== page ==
In Recognition of Her Instrumental Role in Research Fellowships and Core Undergraduate Courses, Lauren M. Aleksunes Has Received the 2023 SOT Undergraduate Educator Award

By Joshua Gray posted 02-02-2023 14:18


This award, sponsored by the SOT Endowment, recognizes an SOT member who is distinguished by outstanding contributions to the teaching of undergraduate students in toxicology and toxicology-related areas and whose efforts support the Society’s strategic efforts to “build for the future of toxicology.”

Lauren M. Aleksunes, PharmD, PhD, DABT, has been awarded the 2023 SOT Undergraduate Educator Award in recognition of her teaching and mentoring of undergraduate pharmacy students and her significant contributions to the development of new curricula and instructional approaches to attract, educate, and retain students in the field.

Dr. Aleksunes received a PharmD and PhD in pharmacology and toxicology from the University of Connecticut in 2002 and 2006, respectively. She completed a postdoctoral fellowship in pharmacology and toxicology at the University of Kansas Medical Center in 2009. She joined the faculty of Rutgers Ernest Mario School of Pharmacy in 2009 and currently serves as Professor. Also, Dr. Aleksunes is concurrently the Director of the Joint Graduate Program in Toxicology at the university.

The majority of her teaching is to undergraduate students (i.e., juniors and seniors). The Rutgers PharmD program is one of the few programs in the country where most students are accepted into the school while enrolled in high school. As a member of the Pharmacology and Toxicology Department, Dr. Aleksunes teaches in several core courses, including Physiology, Pathophysiology, Pharmacology and Pharmacogenetics, and various Pharmacotherapy Modules. Her primary teaching responsibility is the Pharmacology and Pharmacogenetics course that is held in the junior year; she covers 55% of the content and particularly the toxicological perspective of topics, including dose-response, receptor signaling, regulation of pharmacokinetics/toxicokinetics, and pharmacogenetics/toxicogenetics. She also lectures in other elective courses, such as Introduction to Research and Developmental and Reproductive Toxicology.

In addition to her important contributions to classroom teaching, Dr. Aleksunes has significantly strengthened and expanded the research opportunities available to undergraduate students in the school. In 2010, she took over as Co-director of the Honors Research Program at the school, reorganizing the curriculum and professional activities of undergraduate pharmacy honors students and working with other faculty in the department to establish and promote Rutgers’s now highly successful PharmD/PhD program. Rutgers has graduated five PharmD/PhD students in the field of pharmacology and toxicology, two of whom were trained by Dr. Aleksunes.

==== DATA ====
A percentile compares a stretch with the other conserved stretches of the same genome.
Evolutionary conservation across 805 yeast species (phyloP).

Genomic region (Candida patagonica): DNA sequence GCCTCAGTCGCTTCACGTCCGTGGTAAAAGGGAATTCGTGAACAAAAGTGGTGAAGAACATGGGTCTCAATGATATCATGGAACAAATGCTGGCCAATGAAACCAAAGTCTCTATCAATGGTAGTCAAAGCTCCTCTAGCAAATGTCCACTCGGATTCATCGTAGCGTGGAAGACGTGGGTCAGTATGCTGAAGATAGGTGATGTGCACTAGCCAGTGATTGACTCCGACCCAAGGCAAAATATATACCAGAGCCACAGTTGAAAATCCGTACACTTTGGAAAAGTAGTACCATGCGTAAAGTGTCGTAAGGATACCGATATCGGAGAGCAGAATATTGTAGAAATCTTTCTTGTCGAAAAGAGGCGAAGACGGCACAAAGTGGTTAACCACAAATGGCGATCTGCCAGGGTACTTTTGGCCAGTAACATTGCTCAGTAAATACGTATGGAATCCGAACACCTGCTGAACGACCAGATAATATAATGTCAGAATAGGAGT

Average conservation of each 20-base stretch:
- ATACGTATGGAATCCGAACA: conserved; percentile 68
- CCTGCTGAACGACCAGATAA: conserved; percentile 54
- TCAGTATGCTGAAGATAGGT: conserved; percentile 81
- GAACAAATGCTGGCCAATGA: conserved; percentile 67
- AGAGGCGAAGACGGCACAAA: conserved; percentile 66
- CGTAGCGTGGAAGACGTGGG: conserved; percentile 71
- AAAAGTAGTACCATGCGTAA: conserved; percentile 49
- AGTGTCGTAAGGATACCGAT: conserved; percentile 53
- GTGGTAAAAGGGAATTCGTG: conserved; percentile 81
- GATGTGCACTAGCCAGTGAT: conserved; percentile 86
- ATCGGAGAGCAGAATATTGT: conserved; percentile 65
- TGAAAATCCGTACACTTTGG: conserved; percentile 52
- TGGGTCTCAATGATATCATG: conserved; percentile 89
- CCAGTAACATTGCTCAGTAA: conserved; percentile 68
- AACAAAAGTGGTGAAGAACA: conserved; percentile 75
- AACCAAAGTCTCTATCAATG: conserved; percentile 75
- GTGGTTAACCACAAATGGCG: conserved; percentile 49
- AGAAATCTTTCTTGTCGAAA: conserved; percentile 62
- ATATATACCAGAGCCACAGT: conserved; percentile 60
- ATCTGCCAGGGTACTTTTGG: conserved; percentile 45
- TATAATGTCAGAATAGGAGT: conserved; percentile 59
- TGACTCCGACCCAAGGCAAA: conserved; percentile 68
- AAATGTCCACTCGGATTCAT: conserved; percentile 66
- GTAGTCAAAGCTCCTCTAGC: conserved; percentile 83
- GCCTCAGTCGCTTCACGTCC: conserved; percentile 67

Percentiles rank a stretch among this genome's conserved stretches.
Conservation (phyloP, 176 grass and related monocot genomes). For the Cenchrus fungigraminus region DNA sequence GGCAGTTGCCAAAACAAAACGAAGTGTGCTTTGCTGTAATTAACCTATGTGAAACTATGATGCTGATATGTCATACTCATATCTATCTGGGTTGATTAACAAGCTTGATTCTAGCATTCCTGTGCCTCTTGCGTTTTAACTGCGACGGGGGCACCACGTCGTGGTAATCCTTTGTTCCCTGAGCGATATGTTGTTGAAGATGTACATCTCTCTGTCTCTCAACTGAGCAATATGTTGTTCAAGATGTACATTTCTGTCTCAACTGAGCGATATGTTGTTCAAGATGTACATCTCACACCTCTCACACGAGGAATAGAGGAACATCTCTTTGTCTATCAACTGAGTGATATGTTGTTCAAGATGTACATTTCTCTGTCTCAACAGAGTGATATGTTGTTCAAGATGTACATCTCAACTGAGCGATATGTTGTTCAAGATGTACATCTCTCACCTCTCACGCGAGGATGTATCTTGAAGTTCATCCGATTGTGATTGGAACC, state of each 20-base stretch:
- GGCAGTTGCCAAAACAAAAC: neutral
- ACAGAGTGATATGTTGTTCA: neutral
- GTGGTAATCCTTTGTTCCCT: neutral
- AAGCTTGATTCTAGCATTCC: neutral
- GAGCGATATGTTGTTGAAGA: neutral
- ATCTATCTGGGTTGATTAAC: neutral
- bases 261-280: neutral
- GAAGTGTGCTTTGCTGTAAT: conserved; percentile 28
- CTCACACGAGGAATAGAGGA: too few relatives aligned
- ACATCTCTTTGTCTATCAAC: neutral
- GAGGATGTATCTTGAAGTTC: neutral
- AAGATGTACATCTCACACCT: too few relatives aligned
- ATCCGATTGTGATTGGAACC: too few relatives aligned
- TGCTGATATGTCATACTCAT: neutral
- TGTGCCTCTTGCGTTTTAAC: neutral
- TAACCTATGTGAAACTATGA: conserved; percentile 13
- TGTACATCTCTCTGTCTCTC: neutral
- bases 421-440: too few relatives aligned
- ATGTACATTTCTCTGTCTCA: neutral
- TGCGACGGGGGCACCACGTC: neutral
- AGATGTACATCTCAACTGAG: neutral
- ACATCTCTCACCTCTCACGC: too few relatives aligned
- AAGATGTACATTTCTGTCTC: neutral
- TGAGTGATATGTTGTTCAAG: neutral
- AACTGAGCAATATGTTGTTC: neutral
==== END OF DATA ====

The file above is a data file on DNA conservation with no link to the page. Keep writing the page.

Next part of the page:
Dr. Aleksunes also worked to expand the school’s summer undergraduate research fellowship program, which she has taken over as Director. In addition to developing a more formal didactic program for the summer students, which includes career counseling and an industrial field trip, she was key in the department’s success in obtaining three highly prestigious grants to support the program. These included grants from the American Society for Pharmacology and Experimental Therapeutics (ASPET) and SOT on which she is the Principal Investigator (PI) and a third from the National Institutes of Environmental Health Sciences on which she also serves as PI (currently in year 12 of funding).

Another notable accomplishment under Dr. Aleksunes’s leadership has been the establishment of a pipeline of undergraduate researchers who pursue graduate education in pharmacology and toxicology, particularly students from underrepresented minority backgrounds, as well as those from small colleges without significant research opportunities. To accomplish this, Dr. Aleksunes partnered with the Research Intensive Summer Experience program at Rutgers that supports national recruitment. This pipeline has benefited the Rutgers Pharmacology/Toxicology PhD and postdoctoral program with a third of its trainees from underrepresented backgrounds.

Dr. Aleksunes also has been active in teaching one-on-one in her laboratory, and she holds a reputation as an outstanding teacher and mentor. Her students have won major awards at scientific meetings hosted by SOT and ASPET, and some have received fellowship funding from the National Institutes of Health, the American Foundation of Pharmaceutical Education (AFPE), and the Pharmaceutical Research Manufacturers of America.

Further evidence of her teaching excellence can be found in her recent awards. In 2014, she was selected as a recipient of the highly prestigious Rutgers Presidential Fellowship for Teaching Excellence and in 2015 for the Mentor of the Year Award from AFPE. In 2018, she was awarded the Excellence in Teaching Award from the NJ Health Foundation, and in 2020, she was named the Rutgers University Chancellor’s Educator of the Year. Recognizing her strong commitment to students, the graduating PharmD class of 2021 voted Dr. Aleksunes as the William and Helen Levine Teacher of the Year. Additionally, this year, she received the Rutgers Biomedical and Health Sciences Distinguished Mentor Award.